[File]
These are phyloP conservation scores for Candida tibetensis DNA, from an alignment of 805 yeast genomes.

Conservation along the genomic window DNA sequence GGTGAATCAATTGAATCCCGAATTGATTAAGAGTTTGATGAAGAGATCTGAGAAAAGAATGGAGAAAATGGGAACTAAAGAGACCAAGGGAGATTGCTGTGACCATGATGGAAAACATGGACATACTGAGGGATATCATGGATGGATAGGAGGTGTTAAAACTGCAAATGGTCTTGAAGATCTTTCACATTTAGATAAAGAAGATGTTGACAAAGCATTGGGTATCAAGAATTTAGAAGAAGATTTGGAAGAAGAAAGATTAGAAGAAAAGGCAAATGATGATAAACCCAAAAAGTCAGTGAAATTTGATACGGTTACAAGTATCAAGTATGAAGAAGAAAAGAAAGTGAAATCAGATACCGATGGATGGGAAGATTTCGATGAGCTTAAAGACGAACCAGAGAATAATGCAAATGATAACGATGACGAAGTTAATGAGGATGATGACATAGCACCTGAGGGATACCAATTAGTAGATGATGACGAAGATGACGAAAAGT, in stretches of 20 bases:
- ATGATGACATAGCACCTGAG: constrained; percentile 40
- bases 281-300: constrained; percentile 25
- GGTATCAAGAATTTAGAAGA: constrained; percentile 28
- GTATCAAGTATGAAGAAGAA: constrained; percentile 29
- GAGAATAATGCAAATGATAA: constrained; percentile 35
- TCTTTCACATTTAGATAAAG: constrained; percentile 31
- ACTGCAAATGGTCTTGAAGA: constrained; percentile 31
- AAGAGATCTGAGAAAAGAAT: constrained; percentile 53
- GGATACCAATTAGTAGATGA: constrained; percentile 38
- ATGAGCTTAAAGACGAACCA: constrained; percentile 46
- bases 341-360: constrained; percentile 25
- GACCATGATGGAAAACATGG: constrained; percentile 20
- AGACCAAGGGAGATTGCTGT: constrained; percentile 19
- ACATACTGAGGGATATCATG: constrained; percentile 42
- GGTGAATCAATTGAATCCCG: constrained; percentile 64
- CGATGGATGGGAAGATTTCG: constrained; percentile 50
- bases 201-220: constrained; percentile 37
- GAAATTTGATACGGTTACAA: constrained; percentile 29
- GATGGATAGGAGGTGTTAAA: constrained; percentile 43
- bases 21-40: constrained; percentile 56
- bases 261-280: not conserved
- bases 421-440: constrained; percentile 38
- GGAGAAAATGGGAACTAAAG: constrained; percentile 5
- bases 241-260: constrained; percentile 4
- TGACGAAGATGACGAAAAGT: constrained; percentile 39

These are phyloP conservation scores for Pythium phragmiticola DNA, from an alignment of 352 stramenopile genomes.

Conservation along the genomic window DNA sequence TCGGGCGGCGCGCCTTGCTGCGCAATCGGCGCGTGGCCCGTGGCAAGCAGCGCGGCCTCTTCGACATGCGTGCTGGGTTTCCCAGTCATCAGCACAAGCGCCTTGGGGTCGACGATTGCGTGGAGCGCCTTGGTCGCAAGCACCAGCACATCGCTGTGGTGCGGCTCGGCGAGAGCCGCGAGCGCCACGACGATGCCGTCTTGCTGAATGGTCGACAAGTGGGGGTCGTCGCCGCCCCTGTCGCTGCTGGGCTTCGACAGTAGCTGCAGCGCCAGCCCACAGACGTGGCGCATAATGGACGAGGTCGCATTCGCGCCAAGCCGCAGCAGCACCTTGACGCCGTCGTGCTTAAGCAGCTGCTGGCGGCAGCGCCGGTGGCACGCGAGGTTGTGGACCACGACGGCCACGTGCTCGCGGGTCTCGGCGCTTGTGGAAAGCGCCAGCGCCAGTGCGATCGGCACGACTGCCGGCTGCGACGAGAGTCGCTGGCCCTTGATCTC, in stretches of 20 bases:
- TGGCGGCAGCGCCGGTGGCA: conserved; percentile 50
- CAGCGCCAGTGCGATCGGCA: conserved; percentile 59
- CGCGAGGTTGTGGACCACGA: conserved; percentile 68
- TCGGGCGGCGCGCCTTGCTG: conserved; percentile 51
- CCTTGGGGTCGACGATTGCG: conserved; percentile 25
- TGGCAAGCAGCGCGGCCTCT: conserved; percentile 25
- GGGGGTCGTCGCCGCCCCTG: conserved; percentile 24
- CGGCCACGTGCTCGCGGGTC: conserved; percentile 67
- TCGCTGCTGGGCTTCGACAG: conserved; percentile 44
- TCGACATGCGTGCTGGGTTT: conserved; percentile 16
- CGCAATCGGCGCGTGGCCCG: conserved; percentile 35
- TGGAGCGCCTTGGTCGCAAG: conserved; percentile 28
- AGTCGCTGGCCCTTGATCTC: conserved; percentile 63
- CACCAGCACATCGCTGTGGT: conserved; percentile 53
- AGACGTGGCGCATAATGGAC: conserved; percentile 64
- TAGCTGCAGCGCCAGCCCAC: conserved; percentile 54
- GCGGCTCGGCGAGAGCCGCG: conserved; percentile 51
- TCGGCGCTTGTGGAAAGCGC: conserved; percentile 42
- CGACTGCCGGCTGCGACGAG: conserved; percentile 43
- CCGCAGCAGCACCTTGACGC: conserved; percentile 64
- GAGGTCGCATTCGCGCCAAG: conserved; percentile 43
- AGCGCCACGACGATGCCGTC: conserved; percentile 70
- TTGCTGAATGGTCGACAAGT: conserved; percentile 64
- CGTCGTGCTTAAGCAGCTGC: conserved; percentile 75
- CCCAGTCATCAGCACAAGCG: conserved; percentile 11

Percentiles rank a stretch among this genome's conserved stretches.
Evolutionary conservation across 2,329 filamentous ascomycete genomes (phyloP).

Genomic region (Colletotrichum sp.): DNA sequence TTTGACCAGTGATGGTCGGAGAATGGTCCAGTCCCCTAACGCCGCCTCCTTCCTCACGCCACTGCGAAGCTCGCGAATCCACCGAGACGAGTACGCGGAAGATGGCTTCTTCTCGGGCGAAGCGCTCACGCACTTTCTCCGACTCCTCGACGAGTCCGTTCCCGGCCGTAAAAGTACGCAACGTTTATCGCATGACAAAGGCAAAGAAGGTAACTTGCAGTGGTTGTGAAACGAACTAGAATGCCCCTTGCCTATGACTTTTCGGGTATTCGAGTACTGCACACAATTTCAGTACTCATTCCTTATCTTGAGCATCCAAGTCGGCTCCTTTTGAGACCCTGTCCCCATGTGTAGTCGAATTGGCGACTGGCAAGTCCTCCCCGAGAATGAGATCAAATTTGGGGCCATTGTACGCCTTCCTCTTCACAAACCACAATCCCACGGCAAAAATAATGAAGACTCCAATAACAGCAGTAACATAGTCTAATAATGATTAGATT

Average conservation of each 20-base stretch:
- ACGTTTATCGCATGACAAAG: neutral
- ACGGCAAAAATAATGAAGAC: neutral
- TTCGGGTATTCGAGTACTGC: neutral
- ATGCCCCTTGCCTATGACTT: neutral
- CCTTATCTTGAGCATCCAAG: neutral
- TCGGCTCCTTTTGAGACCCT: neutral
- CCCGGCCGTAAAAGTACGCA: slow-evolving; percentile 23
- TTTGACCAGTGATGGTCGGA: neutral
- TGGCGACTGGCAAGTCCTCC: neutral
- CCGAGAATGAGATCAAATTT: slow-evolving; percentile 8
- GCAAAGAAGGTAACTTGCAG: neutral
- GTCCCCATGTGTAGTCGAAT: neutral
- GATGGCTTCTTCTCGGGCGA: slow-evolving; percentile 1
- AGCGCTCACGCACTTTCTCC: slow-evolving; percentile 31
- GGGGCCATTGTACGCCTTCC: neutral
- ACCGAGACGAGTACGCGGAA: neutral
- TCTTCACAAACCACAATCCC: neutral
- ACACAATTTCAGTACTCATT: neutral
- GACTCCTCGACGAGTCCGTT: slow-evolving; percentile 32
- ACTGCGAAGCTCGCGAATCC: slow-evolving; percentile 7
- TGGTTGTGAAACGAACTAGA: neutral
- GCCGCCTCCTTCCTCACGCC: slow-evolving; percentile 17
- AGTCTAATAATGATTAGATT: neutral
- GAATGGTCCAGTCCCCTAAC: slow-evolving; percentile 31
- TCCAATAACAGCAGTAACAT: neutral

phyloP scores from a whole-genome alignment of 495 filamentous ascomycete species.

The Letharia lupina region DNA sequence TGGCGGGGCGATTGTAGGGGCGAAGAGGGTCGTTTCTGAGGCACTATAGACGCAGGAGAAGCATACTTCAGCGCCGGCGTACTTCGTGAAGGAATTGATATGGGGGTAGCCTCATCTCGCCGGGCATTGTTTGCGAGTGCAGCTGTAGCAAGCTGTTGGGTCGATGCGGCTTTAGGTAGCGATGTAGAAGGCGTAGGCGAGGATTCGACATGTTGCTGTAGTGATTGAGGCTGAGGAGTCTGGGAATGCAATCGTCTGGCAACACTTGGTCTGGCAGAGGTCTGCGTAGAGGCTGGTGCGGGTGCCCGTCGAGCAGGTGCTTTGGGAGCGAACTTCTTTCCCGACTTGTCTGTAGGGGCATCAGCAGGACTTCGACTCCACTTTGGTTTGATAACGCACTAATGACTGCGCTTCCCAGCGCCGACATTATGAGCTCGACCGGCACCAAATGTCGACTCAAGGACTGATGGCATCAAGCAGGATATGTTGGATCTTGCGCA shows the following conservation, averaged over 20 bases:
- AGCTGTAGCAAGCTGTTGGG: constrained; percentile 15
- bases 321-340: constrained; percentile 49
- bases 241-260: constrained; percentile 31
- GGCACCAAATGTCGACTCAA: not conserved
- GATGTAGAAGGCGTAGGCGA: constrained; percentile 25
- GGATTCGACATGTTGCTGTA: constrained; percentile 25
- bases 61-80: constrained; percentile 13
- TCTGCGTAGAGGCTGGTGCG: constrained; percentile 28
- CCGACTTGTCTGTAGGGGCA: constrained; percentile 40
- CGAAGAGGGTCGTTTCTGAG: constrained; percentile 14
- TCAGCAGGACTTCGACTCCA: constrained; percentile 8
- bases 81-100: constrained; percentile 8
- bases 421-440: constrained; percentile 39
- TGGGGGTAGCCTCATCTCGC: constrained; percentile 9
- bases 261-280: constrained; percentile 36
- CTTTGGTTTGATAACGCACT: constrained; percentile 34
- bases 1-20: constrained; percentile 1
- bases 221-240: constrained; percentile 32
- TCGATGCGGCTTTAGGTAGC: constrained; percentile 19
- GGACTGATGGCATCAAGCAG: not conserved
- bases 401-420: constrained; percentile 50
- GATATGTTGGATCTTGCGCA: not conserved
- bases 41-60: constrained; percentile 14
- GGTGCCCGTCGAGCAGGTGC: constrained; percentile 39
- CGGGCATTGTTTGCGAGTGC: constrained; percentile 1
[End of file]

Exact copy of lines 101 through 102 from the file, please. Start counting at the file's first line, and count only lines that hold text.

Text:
- CTTTGGTTTGATAACGCACT: constrained; percentile 34
- bases 1-20: constrained; percentile 1